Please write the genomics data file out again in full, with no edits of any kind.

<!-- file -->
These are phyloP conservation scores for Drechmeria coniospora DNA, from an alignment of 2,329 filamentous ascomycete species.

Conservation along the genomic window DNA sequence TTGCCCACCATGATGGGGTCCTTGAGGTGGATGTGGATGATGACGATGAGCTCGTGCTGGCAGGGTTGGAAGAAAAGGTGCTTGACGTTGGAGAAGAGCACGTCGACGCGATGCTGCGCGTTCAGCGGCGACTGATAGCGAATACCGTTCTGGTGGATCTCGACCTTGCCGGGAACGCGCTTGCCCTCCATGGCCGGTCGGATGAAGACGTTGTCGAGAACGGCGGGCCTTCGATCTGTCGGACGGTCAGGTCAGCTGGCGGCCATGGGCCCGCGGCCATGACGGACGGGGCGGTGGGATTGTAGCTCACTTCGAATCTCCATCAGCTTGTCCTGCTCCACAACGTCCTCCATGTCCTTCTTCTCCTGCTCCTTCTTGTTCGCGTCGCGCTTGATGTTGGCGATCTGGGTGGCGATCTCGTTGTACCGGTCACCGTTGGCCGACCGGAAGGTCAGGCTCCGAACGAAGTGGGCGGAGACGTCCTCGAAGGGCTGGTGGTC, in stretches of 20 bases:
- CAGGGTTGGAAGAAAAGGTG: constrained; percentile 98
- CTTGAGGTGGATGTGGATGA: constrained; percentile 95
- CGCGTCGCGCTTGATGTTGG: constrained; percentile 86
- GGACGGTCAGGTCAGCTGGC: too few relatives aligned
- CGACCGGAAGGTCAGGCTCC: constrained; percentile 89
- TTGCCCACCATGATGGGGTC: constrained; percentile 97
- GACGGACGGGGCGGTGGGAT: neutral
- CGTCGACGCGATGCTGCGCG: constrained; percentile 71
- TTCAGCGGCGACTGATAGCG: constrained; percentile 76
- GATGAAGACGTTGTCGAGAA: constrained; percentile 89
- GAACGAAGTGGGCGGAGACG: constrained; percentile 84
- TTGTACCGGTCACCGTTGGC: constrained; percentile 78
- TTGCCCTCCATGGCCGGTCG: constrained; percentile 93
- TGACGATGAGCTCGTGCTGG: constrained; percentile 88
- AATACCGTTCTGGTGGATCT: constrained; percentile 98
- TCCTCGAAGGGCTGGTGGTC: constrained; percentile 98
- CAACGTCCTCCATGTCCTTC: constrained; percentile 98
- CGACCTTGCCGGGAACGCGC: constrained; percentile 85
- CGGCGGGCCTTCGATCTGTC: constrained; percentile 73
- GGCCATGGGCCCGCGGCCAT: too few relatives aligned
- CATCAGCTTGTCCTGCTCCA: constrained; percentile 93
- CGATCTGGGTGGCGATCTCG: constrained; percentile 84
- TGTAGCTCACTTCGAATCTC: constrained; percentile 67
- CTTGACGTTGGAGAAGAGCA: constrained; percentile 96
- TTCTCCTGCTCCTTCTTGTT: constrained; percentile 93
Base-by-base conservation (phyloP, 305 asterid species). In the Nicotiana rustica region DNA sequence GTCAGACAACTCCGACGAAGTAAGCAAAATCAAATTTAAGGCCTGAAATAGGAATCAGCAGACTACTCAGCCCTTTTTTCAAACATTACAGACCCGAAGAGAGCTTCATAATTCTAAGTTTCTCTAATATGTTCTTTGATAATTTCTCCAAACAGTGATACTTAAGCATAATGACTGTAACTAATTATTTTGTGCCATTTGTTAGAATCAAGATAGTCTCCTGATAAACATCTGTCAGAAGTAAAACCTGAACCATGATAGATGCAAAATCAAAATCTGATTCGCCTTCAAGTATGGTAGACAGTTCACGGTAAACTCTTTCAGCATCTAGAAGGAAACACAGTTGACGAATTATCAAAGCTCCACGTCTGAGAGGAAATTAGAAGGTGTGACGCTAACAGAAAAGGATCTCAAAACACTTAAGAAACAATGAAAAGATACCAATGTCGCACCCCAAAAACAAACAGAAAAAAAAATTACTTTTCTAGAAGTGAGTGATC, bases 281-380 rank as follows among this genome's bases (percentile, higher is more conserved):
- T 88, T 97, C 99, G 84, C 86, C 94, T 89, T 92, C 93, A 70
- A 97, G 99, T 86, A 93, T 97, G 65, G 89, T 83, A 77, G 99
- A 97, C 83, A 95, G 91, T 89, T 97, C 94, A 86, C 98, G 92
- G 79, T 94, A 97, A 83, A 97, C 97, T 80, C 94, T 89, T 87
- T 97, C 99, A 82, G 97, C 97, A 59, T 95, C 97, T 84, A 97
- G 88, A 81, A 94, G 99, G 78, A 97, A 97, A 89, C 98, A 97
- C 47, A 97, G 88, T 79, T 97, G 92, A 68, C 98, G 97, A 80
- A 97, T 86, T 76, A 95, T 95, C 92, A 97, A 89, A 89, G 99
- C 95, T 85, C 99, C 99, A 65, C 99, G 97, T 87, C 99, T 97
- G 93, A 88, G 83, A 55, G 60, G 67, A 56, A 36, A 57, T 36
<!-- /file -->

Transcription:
These are phyloP conservation scores for Drechmeria coniospora DNA, from an alignment of 2,329 filamentous ascomycete species.

Conservation along the genomic window DNA sequence TTGCCCACCATGATGGGGTCCTTGAGGTGGATGTGGATGATGACGATGAGCTCGTGCTGGCAGGGTTGGAAGAAAAGGTGCTTGACGTTGGAGAAGAGCACGTCGACGCGATGCTGCGCGTTCAGCGGCGACTGATAGCGAATACCGTTCTGGTGGATCTCGACCTTGCCGGGAACGCGCTTGCCCTCCATGGCCGGTCGGATGAAGACGTTGTCGAGAACGGCGGGCCTTCGATCTGTCGGACGGTCAGGTCAGCTGGCGGCCATGGGCCCGCGGCCATGACGGACGGGGCGGTGGGATTGTAGCTCACTTCGAATCTCCATCAGCTTGTCCTGCTCCACAACGTCCTCCATGTCCTTCTTCTCCTGCTCCTTCTTGTTCGCGTCGCGCTTGATGTTGGCGATCTGGGTGGCGATCTCGTTGTACCGGTCACCGTTGGCCGACCGGAAGGTCAGGCTCCGAACGAAGTGGGCGGAGACGTCCTCGAAGGGCTGGTGGTC, in stretches of 20 bases:
- CAGGGTTGGAAGAAAAGGTG: constrained; percentile 98
- CTTGAGGTGGATGTGGATGA: constrained; percentile 95
- CGCGTCGCGCTTGATGTTGG: constrained; percentile 86
- GGACGGTCAGGTCAGCTGGC: too few relatives aligned
- CGACCGGAAGGTCAGGCTCC: constrained; percentile 89
- TTGCCCACCATGATGGGGTC: constrained; percentile 97
- GACGGACGGGGCGGTGGGAT: neutral
- CGTCGACGCGATGCTGCGCG: constrained; percentile 71
- TTCAGCGGCGACTGATAGCG: constrained; percentile 76
- GATGAAGACGTTGTCGAGAA: constrained; percentile 89
- GAACGAAGTGGGCGGAGACG: constrained; percentile 84
- TTGTACCGGTCACCGTTGGC: constrained; percentile 78
- TTGCCCTCCATGGCCGGTCG: constrained; percentile 93
- TGACGATGAGCTCGTGCTGG: constrained; percentile 88
- AATACCGTTCTGGTGGATCT: constrained; percentile 98
- TCCTCGAAGGGCTGGTGGTC: constrained; percentile 98
- CAACGTCCTCCATGTCCTTC: constrained; percentile 98
- CGACCTTGCCGGGAACGCGC: constrained; percentile 85
- CGGCGGGCCTTCGATCTGTC: constrained; percentile 73
- GGCCATGGGCCCGCGGCCAT: too few relatives aligned
- CATCAGCTTGTCCTGCTCCA: constrained; percentile 93
- CGATCTGGGTGGCGATCTCG: constrained; percentile 84
- TGTAGCTCACTTCGAATCTC: constrained; percentile 67
- CTTGACGTTGGAGAAGAGCA: constrained; percentile 96
- TTCTCCTGCTCCTTCTTGTT: constrained; percentile 93
Base-by-base conservation (phyloP, 305 asterid species). In the Nicotiana rustica region DNA sequence GTCAGACAACTCCGACGAAGTAAGCAAAATCAAATTTAAGGCCTGAAATAGGAATCAGCAGACTACTCAGCCCTTTTTTCAAACATTACAGACCCGAAGAGAGCTTCATAATTCTAAGTTTCTCTAATATGTTCTTTGATAATTTCTCCAAACAGTGATACTTAAGCATAATGACTGTAACTAATTATTTTGTGCCATTTGTTAGAATCAAGATAGTCTCCTGATAAACATCTGTCAGAAGTAAAACCTGAACCATGATAGATGCAAAATCAAAATCTGATTCGCCTTCAAGTATGGTAGACAGTTCACGGTAAACTCTTTCAGCATCTAGAAGGAAACACAGTTGACGAATTATCAAAGCTCCACGTCTGAGAGGAAATTAGAAGGTGTGACGCTAACAGAAAAGGATCTCAAAACACTTAAGAAACAATGAAAAGATACCAATGTCGCACCCCAAAAACAAACAGAAAAAAAAATTACTTTTCTAGAAGTGAGTGATC, bases 281-380 rank as follows among this genome's bases (percentile, higher is more conserved):
- T 88, T 97, C 99, G 84, C 86, C 94, T 89, T 92, C 93, A 70
- A 97, G 99, T 86, A 93, T 97, G 65, G 89, T 83, A 77, G 99
- A 97, C 83, A 95, G 91, T 89, T 97, C 94, A 86, C 98, G 92
- G 79, T 94, A 97, A 83, A 97, C 97, T 80, C 94, T 89, T 87
- T 97, C 99, A 82, G 97, C 97, A 59, T 95, C 97, T 84, A 97
- G 88, A 81, A 94, G 99, G 78, A 97, A 97, A 89, C 98, A 97
- C 47, A 97, G 88, T 79, T 97, G 92, A 68, C 98, G 97, A 80
- A 97, T 86, T 76, A 95, T 95, C 92, A 97, A 89, A 89, G 99
- C 95, T 85, C 99, C 99, A 65, C 99, G 97, T 87, C 99, T 97
- G 93, A 88, G 83, A 55, G 60, G 67, A 56, A 36, A 57, T 36